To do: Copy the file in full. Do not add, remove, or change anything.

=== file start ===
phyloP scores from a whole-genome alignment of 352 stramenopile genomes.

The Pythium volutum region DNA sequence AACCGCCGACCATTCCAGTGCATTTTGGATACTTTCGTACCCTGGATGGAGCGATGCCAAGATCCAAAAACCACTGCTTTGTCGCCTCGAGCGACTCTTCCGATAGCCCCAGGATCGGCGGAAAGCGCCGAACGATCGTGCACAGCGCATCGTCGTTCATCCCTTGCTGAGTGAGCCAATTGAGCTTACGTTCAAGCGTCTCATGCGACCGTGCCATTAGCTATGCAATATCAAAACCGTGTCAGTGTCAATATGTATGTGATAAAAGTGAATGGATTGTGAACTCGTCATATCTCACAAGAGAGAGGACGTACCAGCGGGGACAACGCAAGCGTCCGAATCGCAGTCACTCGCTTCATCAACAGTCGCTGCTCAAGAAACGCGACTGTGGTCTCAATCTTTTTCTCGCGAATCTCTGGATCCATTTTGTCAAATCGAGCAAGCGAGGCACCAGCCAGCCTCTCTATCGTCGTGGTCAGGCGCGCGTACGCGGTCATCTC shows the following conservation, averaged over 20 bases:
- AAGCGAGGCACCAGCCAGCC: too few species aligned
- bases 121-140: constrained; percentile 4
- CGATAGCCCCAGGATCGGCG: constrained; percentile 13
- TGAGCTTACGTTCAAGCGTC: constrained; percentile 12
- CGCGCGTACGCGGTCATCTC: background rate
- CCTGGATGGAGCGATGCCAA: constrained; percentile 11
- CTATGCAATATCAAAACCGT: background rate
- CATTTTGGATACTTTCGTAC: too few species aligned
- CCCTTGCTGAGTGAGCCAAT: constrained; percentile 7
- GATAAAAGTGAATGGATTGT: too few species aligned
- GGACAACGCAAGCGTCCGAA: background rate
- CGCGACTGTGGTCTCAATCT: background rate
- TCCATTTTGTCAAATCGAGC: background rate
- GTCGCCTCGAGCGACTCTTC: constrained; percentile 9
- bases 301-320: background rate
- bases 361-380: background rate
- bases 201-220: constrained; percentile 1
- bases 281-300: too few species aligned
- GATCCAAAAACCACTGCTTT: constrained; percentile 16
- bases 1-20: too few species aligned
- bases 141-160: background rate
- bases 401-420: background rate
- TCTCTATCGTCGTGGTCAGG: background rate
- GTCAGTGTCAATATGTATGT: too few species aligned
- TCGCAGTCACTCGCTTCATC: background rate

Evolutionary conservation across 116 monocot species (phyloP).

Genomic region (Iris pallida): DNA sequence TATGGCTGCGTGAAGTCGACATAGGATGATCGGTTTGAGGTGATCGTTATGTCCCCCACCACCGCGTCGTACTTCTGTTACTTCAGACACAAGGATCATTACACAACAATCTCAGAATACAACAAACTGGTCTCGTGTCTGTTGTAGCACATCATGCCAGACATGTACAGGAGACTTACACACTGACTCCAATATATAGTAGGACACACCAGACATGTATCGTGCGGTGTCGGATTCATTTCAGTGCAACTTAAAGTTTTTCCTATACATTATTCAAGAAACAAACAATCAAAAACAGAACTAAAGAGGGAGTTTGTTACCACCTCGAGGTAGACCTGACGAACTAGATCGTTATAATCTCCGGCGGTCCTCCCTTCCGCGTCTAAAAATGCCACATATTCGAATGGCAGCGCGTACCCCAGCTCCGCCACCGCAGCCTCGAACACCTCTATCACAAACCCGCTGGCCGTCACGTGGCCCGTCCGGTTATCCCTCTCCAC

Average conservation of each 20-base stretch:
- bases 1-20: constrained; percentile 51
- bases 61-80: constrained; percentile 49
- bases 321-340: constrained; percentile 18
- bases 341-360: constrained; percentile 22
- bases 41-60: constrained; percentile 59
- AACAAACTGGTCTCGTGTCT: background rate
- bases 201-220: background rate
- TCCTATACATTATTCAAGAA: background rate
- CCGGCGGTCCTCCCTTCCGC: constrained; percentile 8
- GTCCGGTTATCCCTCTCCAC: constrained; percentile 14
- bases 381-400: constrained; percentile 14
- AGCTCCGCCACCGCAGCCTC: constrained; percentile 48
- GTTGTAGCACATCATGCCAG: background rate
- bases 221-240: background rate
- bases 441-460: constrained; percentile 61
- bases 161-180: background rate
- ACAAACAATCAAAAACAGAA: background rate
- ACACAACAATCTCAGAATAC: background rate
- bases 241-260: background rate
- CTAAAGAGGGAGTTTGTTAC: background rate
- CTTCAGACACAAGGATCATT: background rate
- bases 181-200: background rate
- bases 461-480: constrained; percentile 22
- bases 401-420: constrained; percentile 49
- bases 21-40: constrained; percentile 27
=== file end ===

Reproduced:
phyloP scores from a whole-genome alignment of 352 stramenopile genomes.

The Pythium volutum region DNA sequence AACCGCCGACCATTCCAGTGCATTTTGGATACTTTCGTACCCTGGATGGAGCGATGCCAAGATCCAAAAACCACTGCTTTGTCGCCTCGAGCGACTCTTCCGATAGCCCCAGGATCGGCGGAAAGCGCCGAACGATCGTGCACAGCGCATCGTCGTTCATCCCTTGCTGAGTGAGCCAATTGAGCTTACGTTCAAGCGTCTCATGCGACCGTGCCATTAGCTATGCAATATCAAAACCGTGTCAGTGTCAATATGTATGTGATAAAAGTGAATGGATTGTGAACTCGTCATATCTCACAAGAGAGAGGACGTACCAGCGGGGACAACGCAAGCGTCCGAATCGCAGTCACTCGCTTCATCAACAGTCGCTGCTCAAGAAACGCGACTGTGGTCTCAATCTTTTTCTCGCGAATCTCTGGATCCATTTTGTCAAATCGAGCAAGCGAGGCACCAGCCAGCCTCTCTATCGTCGTGGTCAGGCGCGCGTACGCGGTCATCTC shows the following conservation, averaged over 20 bases:
- AAGCGAGGCACCAGCCAGCC: too few species aligned
- bases 121-140: constrained; percentile 4
- CGATAGCCCCAGGATCGGCG: constrained; percentile 13
- TGAGCTTACGTTCAAGCGTC: constrained; percentile 12
- CGCGCGTACGCGGTCATCTC: background rate
- CCTGGATGGAGCGATGCCAA: constrained; percentile 11
- CTATGCAATATCAAAACCGT: background rate
- CATTTTGGATACTTTCGTAC: too few species aligned
- CCCTTGCTGAGTGAGCCAAT: constrained; percentile 7
- GATAAAAGTGAATGGATTGT: too few species aligned
- GGACAACGCAAGCGTCCGAA: background rate
- CGCGACTGTGGTCTCAATCT: background rate
- TCCATTTTGTCAAATCGAGC: background rate
- GTCGCCTCGAGCGACTCTTC: constrained; percentile 9
- bases 301-320: background rate
- bases 361-380: background rate
- bases 201-220: constrained; percentile 1
- bases 281-300: too few species aligned
- GATCCAAAAACCACTGCTTT: constrained; percentile 16
- bases 1-20: too few species aligned
- bases 141-160: background rate
- bases 401-420: background rate
- TCTCTATCGTCGTGGTCAGG: background rate
- GTCAGTGTCAATATGTATGT: too few species aligned
- TCGCAGTCACTCGCTTCATC: background rate

Evolutionary conservation across 116 monocot species (phyloP).

Genomic region (Iris pallida): DNA sequence TATGGCTGCGTGAAGTCGACATAGGATGATCGGTTTGAGGTGATCGTTATGTCCCCCACCACCGCGTCGTACTTCTGTTACTTCAGACACAAGGATCATTACACAACAATCTCAGAATACAACAAACTGGTCTCGTGTCTGTTGTAGCACATCATGCCAGACATGTACAGGAGACTTACACACTGACTCCAATATATAGTAGGACACACCAGACATGTATCGTGCGGTGTCGGATTCATTTCAGTGCAACTTAAAGTTTTTCCTATACATTATTCAAGAAACAAACAATCAAAAACAGAACTAAAGAGGGAGTTTGTTACCACCTCGAGGTAGACCTGACGAACTAGATCGTTATAATCTCCGGCGGTCCTCCCTTCCGCGTCTAAAAATGCCACATATTCGAATGGCAGCGCGTACCCCAGCTCCGCCACCGCAGCCTCGAACACCTCTATCACAAACCCGCTGGCCGTCACGTGGCCCGTCCGGTTATCCCTCTCCAC

Average conservation of each 20-base stretch:
- bases 1-20: constrained; percentile 51
- bases 61-80: constrained; percentile 49
- bases 321-340: constrained; percentile 18
- bases 341-360: constrained; percentile 22
- bases 41-60: constrained; percentile 59
- AACAAACTGGTCTCGTGTCT: background rate
- bases 201-220: background rate
- TCCTATACATTATTCAAGAA: background rate
- CCGGCGGTCCTCCCTTCCGC: constrained; percentile 8
- GTCCGGTTATCCCTCTCCAC: constrained; percentile 14
- bases 381-400: constrained; percentile 14
- AGCTCCGCCACCGCAGCCTC: constrained; percentile 48
- GTTGTAGCACATCATGCCAG: background rate
- bases 221-240: background rate
- bases 441-460: constrained; percentile 61
- bases 161-180: background rate
- ACAAACAATCAAAAACAGAA: background rate
- ACACAACAATCTCAGAATAC: background rate
- bases 241-260: background rate
- CTAAAGAGGGAGTTTGTTAC: background rate
- CTTCAGACACAAGGATCATT: background rate
- bases 181-200: background rate
- bases 461-480: constrained; percentile 22
- bases 401-420: constrained; percentile 49
- bases 21-40: constrained; percentile 27